Association for Public Art

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inception
1872
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Fairmount Park Art Association
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5/23/2010
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Established in 1872 in Philadelphia, the Association for Public Art (formerly Fairmount Park Art Association) is the United States' first private, nonprofit public art organization dedicated to integrating public art and urban planning. The Association for Public Art (aPA) commissions, preserves, promotes and interprets public art in Philadelphia, and it is largely due to the work of the aPA that Philadelphia has one of the largest public art collections in the country. The aPA has acquired and commissioned works by many famous sculptors (including Augustus Saint-Gaudens, Alexander Stirling Calder, Daniel Chester French, Frederic Remington, Paul Manship, and Albert Laessle); supported city planning projects; established an outdoor sculpture conservation program; and sponsored numerous publications, exhibitions, and educational programs. The aPA interprets and preserves more than 200 works of art throughout Philadelphia – working closely with the city's Public Art Office, Fairmount Park, and other organizations and agencies responsible for placing and caring for outdoor sculpture in Philadelphia – and maintains an inventory of all of the city's public art.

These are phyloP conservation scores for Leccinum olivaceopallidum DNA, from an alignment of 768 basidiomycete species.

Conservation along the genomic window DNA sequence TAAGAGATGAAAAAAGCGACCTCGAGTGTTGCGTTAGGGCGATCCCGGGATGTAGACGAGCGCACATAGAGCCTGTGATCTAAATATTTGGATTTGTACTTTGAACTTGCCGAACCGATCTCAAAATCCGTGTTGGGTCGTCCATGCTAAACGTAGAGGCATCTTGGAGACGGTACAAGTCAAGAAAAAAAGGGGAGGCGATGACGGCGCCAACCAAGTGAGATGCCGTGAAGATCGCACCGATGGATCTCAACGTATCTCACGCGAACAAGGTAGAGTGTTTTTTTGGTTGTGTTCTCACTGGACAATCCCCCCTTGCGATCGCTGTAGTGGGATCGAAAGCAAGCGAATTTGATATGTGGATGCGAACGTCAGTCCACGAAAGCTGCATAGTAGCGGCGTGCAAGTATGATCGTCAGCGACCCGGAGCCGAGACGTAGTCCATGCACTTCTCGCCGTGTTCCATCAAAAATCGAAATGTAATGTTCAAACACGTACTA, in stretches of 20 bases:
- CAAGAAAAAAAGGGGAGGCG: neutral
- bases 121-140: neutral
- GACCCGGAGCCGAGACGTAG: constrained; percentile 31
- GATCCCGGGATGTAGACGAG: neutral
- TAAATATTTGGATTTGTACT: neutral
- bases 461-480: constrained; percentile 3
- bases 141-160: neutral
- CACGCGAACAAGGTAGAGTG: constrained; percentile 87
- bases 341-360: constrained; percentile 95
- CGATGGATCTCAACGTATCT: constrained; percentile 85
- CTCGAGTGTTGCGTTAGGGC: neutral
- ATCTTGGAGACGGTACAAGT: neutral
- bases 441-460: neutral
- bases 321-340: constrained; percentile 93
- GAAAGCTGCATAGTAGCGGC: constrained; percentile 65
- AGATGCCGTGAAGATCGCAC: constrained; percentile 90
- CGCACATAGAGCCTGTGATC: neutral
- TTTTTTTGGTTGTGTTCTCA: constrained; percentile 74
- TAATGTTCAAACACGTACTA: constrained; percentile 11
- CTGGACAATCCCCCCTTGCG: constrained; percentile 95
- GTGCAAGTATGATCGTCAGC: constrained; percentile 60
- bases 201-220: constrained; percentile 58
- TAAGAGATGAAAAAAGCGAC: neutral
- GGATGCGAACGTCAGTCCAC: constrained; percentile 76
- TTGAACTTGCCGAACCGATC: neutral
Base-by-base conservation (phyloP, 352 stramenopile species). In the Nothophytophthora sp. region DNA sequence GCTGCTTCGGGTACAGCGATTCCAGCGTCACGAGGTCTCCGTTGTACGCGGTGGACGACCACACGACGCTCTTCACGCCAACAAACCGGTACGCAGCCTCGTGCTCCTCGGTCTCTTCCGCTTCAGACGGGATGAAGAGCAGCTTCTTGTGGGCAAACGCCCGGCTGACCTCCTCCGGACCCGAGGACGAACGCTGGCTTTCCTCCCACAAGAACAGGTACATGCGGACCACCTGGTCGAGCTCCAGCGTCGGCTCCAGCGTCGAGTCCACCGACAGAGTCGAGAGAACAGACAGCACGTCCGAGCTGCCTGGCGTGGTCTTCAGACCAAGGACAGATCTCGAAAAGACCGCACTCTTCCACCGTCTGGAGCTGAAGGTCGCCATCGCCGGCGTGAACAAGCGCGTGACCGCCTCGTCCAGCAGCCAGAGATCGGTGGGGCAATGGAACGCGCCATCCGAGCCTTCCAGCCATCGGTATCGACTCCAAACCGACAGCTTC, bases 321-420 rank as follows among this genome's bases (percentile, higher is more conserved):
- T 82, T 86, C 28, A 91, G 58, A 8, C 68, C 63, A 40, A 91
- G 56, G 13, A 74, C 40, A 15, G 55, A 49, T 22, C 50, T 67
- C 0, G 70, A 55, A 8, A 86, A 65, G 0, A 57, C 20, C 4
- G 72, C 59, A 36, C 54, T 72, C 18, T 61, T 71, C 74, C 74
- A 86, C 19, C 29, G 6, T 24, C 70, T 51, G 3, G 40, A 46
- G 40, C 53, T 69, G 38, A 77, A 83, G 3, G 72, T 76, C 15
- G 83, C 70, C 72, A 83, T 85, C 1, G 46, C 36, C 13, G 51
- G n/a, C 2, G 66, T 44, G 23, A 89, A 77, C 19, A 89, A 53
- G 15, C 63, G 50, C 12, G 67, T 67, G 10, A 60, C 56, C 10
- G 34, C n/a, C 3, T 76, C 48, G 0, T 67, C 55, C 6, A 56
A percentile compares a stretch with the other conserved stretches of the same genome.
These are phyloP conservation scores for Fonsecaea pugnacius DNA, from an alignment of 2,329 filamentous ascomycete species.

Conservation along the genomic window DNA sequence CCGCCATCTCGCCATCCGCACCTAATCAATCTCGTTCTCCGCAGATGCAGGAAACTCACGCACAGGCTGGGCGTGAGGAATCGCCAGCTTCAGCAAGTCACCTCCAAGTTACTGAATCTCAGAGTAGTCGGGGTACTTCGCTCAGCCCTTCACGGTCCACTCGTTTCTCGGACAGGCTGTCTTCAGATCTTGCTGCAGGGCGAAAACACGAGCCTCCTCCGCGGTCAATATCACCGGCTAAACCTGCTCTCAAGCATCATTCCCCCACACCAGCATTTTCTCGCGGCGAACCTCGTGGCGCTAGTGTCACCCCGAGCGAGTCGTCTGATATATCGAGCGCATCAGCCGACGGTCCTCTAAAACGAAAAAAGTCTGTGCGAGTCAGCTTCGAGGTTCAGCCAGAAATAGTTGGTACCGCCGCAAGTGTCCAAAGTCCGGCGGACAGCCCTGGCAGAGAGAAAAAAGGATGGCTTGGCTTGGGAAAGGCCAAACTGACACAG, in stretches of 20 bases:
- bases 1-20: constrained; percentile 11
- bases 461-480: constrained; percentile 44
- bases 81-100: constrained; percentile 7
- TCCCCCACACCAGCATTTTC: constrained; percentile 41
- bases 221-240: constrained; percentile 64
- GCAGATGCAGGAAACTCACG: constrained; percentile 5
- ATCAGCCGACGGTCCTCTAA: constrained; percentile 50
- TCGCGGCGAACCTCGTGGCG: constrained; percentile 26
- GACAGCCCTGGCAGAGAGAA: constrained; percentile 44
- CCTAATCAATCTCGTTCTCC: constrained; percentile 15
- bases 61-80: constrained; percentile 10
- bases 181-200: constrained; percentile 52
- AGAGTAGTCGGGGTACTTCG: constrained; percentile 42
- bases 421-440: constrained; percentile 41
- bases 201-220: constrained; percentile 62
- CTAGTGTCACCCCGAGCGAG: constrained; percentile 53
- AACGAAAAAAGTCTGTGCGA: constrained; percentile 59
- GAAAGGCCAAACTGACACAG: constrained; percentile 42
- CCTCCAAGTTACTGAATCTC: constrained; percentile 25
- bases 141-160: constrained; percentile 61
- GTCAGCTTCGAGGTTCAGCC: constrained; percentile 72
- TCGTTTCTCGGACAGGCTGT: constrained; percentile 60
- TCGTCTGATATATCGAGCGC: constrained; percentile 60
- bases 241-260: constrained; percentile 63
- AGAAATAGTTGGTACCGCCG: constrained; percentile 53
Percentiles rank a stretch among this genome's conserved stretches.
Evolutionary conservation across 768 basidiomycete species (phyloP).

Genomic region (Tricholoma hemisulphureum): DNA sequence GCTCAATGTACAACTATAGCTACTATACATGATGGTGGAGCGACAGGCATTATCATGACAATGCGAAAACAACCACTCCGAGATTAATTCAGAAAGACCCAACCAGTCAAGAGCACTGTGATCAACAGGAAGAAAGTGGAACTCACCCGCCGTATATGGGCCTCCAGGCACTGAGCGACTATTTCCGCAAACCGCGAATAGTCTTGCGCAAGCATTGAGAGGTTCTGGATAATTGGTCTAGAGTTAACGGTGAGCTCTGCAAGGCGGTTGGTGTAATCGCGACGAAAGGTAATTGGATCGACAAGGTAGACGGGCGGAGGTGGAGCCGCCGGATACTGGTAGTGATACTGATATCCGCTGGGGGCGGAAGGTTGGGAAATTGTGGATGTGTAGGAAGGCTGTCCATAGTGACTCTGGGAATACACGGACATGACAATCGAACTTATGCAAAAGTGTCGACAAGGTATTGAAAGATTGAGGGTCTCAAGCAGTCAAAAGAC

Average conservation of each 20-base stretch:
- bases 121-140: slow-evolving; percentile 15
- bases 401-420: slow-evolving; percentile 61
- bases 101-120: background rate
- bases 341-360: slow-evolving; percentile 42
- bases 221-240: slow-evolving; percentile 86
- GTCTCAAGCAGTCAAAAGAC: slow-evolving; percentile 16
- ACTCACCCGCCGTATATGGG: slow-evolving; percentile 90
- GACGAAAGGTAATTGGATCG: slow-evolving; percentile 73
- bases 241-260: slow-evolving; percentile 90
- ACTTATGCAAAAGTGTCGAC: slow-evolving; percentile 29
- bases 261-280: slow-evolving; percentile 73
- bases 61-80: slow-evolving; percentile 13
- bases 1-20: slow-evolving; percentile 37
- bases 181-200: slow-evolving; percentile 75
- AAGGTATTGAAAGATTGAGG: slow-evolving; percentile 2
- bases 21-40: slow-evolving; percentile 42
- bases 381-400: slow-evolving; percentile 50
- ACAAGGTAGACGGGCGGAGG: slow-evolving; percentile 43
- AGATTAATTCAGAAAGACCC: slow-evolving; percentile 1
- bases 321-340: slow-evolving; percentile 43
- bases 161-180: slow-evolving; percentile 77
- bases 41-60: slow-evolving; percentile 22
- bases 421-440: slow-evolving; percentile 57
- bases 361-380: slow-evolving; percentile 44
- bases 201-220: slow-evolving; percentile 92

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Fairmount Park Art Association
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